MANILA – Despite placing Asia at the center of his foreign policy agenda, as part of a grand bid to constrain China’s ambitions, US President Joseph Biden has been playing catch-up in building relations with the Association of Southeast Asian Nations (ASEAN).
With top Biden administration officials having already conducted a flurry of meetings with major European, Middle Eastern and Indo-Pacific powers in recent months, Southeast Asian nations have been largely left in the cold.
In its March Interim National Security Strategic Guidance, the Biden administration blatantly left out longtime Southeast Asian allies the Philippines and Thailand altogether.
Moreover, a technical glitch sabotaged a much-anticipated virtual meeting between US Secretary of State Antony Blinken and his ASEAN counterparts in late May.
Top diplomats from across Southeast Asia were left waiting 45 minutes before blank screens, as Blinken, who was on a red-eye trip from Ireland to the Middle East, struggled to log into what seemed like a hastily-organized chat with regional counterparts.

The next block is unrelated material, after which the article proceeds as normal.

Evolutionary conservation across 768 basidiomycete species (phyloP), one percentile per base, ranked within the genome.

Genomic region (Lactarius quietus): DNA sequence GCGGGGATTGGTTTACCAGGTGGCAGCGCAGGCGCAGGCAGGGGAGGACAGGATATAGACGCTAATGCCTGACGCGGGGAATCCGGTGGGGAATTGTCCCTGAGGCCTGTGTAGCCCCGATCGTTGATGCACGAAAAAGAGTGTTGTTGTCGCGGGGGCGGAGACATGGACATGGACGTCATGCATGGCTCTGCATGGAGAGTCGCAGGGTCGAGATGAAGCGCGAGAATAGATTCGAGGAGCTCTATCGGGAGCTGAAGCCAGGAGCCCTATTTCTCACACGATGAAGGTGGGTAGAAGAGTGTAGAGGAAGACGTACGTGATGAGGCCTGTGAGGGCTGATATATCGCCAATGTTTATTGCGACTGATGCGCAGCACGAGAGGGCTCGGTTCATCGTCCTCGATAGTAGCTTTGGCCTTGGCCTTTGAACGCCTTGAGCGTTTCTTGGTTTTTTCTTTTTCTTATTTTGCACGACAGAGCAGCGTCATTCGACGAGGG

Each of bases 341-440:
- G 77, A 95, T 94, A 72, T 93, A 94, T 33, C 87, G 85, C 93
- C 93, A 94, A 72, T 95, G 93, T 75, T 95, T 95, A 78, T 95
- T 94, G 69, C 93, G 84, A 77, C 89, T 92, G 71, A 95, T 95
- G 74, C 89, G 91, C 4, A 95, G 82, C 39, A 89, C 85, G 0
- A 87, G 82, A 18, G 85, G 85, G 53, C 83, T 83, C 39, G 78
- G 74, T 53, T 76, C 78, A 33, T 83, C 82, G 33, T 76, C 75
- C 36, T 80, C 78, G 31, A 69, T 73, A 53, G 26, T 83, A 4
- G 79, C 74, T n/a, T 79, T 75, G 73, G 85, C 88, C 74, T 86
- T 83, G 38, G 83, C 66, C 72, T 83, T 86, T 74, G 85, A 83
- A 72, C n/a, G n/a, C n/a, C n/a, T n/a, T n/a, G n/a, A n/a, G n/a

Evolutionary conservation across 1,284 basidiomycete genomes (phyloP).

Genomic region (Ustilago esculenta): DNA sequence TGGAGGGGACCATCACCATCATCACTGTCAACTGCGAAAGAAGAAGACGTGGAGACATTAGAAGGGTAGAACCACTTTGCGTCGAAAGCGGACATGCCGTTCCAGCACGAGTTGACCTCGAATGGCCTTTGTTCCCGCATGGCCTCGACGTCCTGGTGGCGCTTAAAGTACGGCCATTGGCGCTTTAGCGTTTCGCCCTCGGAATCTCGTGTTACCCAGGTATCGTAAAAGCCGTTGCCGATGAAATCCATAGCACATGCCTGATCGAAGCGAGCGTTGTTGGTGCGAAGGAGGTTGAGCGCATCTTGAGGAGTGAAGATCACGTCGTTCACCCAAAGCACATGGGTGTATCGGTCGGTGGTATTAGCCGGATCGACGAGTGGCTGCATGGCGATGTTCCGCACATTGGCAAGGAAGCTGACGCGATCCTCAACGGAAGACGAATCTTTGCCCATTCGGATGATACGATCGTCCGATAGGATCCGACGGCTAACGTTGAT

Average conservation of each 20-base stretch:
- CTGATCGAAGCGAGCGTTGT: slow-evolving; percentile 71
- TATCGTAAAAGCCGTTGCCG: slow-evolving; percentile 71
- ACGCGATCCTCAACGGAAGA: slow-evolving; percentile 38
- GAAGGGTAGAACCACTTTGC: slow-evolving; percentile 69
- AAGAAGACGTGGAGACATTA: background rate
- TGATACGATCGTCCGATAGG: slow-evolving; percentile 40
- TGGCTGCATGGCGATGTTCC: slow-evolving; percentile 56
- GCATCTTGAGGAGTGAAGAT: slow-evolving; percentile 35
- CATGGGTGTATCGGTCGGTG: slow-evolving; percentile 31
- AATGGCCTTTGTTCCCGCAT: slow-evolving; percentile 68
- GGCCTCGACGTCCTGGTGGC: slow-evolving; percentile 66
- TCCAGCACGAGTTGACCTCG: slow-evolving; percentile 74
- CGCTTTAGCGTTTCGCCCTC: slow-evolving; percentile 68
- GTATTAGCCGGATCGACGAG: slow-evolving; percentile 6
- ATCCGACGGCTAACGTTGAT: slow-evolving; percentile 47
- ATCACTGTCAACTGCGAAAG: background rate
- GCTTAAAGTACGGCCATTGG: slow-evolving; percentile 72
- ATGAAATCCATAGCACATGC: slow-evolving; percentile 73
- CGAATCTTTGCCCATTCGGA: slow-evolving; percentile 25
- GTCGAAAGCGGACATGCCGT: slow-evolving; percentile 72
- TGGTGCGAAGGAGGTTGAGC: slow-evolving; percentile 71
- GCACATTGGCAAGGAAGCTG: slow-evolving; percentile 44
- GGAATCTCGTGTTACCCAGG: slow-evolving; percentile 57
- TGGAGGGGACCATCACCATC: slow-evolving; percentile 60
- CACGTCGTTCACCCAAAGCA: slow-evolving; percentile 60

The episode, which infuriated ASEAN diplomats, only reinforced the nagging sense that the Biden administration is neglecting the vital region, which has been heavily courted by other major powers not least China.
In contrast, ASEAN ministers are set to have in-person meetings with China’s top diplomat, Wang Yi, this month.
In a bid to make amends, Washington has dispatched Deputy Secretary of State Wendy Sherman for a series of high-level meetings in Cambodia, Thailand and Indonesia this week.
Meanwhile, President Biden signaled his commitment to personally attend the ASEAN Summit in November in Brunei amid lingering uncertainties over defense and strategic ties with longtime regional allies such as the Philippines.
ASEAN’s insecurities over America’s commitment to the region have a long history. The George W Bush administration largely ignored the regional body throughout its term in office, dedicating the bulk of its strategic capital to prosecuting numerous wars in the Middle East and building cordial ties with China and India.
More recently, former president Donald Trump successively skipped two annual ASEAN summits, while major rival powers such as China and Russia maintained high-level representation at the regional event.
Ahead of the Biden administration’s election, there was widespread optimism about revitalized US ties with ASEAN members. In its annual survey of regional thought leaders and policymakers, the Singapore-based ISEAS Yusof-Ishak Institute found that as many as 61.5% of respondents favored stronger ties with the Democratic administration than with China.